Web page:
Interpreting & Transliterating - Archive

Let’s Talk (or Sign!) About the Deaf, Not Hearing Interpreters

June 11, 2015 in Hearing Loss & Deafness, Interpreting & Transliterating

 

 

Slate
By Caroline Zola
June10,2015

A few days ago, a good friend and fellow linguaphile posted a video on my Facebook wall of Shelby Mitchusson, a hearing American Sign Language (ASL) interpreter translating Eminem’s anthemic “Lose Yourself,” signing with dramatic facial expression and full body motion as she attempts to convey the essence of Slim Shady. The video now has more than 3 million views.

In the fall of 2013, Amber Galloway Gallego became a YouTube sensation after video of her signing a Kendrick Lamar concert also garnered millions of views. Countless articles (here, herehere, and here, to cite a few) lauded Gallego’s signing as “epic” and called her “a true inspiration.” Of course, what she’s doing is a service to the Deaf community. Music is something that all people, regardless of their hearing status, should be able to appreciate and understand, and to convey the rhythm and spirit of Kendrick Lamar into a form of expression the deaf and hard of hearing can process is inherently valuable. Mitchusson and Gallego went viral because their videos are not simply a detached interpretation. They’re excitingly interpretive.

But what are we really doing when we label ASL with words like “epic” or “cool”? We are exoticizing and trivializing it. ASL (and all sign languages—remember, there isn’t just one!) is a language every bit as much as English, with its own rules of grammar, its own syntax, morphology, phonology, and semantics. It is not “cool” or “interesting” or “awesome,” but rather a practical and evolving way of communicating that deserves as much respect as any spoken language. To share a video of someone signing with the caption “look how cool this is!” perpetuates the misconception that sign languages are somehow different, a kind of sideshow novelty at which to marvel.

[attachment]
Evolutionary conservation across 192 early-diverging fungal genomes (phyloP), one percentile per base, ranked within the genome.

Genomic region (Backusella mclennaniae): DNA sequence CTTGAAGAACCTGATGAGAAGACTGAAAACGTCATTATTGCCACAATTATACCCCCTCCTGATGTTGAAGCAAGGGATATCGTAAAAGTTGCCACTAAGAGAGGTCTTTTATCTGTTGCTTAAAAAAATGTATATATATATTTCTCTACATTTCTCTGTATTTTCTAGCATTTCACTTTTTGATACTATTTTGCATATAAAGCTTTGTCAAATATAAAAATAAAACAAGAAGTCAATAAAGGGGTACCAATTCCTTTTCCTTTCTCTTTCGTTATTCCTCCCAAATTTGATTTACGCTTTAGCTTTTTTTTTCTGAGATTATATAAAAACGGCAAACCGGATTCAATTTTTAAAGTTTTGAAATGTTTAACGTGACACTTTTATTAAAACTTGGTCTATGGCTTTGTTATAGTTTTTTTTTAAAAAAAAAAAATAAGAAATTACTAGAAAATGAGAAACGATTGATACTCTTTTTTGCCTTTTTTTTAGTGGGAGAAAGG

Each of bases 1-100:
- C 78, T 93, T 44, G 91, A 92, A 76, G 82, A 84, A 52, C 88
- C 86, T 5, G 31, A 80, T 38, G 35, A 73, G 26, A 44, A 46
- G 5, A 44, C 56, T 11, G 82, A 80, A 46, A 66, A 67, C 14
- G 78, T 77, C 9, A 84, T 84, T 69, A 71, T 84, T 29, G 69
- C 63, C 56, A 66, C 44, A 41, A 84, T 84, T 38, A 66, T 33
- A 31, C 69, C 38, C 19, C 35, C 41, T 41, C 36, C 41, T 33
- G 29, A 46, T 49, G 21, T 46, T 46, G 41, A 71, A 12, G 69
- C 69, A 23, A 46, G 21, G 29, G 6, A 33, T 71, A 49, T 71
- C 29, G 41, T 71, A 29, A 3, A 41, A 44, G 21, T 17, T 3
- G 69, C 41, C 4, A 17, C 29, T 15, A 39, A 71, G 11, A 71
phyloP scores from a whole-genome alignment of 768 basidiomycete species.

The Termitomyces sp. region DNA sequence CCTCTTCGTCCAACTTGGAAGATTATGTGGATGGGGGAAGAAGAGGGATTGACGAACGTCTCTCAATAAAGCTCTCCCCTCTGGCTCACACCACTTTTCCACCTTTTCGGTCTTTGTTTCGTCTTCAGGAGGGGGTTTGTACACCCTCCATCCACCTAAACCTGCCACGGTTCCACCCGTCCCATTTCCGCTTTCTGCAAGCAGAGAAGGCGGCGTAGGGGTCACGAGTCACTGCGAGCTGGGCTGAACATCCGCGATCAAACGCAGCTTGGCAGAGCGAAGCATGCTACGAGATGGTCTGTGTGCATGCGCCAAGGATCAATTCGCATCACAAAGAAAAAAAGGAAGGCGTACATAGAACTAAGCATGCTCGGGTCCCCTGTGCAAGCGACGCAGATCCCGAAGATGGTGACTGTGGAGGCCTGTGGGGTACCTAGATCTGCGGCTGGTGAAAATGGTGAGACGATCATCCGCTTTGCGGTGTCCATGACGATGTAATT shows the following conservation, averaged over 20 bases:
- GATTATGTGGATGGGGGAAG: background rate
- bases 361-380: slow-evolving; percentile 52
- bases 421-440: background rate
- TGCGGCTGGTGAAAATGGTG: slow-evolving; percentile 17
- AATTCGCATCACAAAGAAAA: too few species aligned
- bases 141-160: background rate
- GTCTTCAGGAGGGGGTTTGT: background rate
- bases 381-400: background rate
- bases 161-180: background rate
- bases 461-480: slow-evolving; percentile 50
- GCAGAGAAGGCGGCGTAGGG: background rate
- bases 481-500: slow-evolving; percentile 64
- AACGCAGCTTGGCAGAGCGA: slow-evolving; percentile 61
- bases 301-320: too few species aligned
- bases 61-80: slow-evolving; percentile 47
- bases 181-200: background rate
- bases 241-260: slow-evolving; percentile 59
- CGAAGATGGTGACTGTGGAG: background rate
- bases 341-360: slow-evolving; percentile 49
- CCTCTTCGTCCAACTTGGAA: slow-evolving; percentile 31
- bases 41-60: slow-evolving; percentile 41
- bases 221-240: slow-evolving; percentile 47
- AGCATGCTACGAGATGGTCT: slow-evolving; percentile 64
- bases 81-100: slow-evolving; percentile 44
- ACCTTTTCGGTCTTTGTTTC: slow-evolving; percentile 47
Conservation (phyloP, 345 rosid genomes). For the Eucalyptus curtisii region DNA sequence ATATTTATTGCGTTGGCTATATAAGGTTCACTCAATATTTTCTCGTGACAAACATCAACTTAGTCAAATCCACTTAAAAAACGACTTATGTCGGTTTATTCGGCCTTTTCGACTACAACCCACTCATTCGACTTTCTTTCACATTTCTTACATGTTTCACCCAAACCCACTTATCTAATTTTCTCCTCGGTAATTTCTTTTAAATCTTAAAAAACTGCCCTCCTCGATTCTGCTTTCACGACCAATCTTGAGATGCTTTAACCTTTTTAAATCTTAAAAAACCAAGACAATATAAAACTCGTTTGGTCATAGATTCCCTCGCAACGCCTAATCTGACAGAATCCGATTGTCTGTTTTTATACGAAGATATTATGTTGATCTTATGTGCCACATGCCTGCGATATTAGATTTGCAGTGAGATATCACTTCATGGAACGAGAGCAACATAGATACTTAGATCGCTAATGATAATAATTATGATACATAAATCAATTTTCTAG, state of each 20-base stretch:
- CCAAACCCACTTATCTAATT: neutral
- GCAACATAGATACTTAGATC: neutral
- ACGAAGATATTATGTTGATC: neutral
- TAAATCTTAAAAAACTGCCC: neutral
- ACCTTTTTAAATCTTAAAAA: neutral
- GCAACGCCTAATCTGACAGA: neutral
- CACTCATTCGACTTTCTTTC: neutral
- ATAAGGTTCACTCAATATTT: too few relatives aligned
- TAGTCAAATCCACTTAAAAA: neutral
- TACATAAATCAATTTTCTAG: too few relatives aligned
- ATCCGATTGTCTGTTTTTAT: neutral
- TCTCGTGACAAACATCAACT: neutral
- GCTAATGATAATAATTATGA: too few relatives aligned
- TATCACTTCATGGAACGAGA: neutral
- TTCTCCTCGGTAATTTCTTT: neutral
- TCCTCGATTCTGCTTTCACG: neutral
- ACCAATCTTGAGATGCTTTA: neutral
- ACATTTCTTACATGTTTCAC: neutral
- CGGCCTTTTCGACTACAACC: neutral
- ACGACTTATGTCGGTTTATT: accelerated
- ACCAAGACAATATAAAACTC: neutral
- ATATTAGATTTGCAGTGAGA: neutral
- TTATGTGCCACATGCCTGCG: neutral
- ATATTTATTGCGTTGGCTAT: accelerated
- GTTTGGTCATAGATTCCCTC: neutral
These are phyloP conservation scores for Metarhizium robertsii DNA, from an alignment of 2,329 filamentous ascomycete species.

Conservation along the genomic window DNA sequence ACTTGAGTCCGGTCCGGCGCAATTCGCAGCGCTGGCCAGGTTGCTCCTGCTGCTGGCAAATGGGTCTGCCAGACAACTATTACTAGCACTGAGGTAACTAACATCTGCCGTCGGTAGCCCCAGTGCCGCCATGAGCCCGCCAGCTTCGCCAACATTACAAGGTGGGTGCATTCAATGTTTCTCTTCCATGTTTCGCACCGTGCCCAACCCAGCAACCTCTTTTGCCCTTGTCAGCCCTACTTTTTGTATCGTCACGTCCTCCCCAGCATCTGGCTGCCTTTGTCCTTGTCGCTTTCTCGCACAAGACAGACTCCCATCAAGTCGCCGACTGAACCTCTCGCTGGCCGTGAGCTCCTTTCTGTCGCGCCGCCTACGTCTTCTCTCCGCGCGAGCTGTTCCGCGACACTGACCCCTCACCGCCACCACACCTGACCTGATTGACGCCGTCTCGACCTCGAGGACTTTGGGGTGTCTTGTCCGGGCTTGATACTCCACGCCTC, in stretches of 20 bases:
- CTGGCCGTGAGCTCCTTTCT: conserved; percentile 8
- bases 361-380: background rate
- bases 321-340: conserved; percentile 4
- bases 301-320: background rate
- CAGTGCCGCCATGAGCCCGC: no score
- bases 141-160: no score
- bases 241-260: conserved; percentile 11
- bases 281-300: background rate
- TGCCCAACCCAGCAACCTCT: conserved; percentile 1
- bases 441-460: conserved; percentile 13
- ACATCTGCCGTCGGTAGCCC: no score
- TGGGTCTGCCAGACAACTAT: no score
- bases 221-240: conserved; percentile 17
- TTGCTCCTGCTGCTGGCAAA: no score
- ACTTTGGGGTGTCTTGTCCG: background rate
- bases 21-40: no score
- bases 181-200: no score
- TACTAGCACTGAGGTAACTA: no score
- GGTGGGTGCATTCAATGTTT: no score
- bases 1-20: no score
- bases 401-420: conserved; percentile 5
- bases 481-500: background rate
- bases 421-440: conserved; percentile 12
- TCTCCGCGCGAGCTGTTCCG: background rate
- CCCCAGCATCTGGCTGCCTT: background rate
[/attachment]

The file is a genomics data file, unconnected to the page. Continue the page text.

Read more . . . view video, picture . . . .

 

 

 

ASL at the NGA: An Introduction to the National Gallery Collection – June 14

June 5, 2015 in Community Events, Interpreting & Transliterating

 

 

The National Gallery of Art
ASL at the NGA: An Introduction to the National Gallery Collection

The monthly ASL at the NGA tour is coming up on Sunday, June 14 at 1:00 pm.

The tour meets in the Rotunda of the West Building of the National Gallery of Art.

For more information click here

All are welcome!

Other The National Gallery of Art Services –

ASL Video Tour
We now have a free self-guided ASL video tour available for use in the galleries!  The Director’s Tour (West Building highlights) has been interpreted into 27 ASL videos.  Stop by the Acoustiguide desk just inside the Mall entrance on Madison Avenue to check out an Acoustiguide device and receive written instructions on accessing the tour.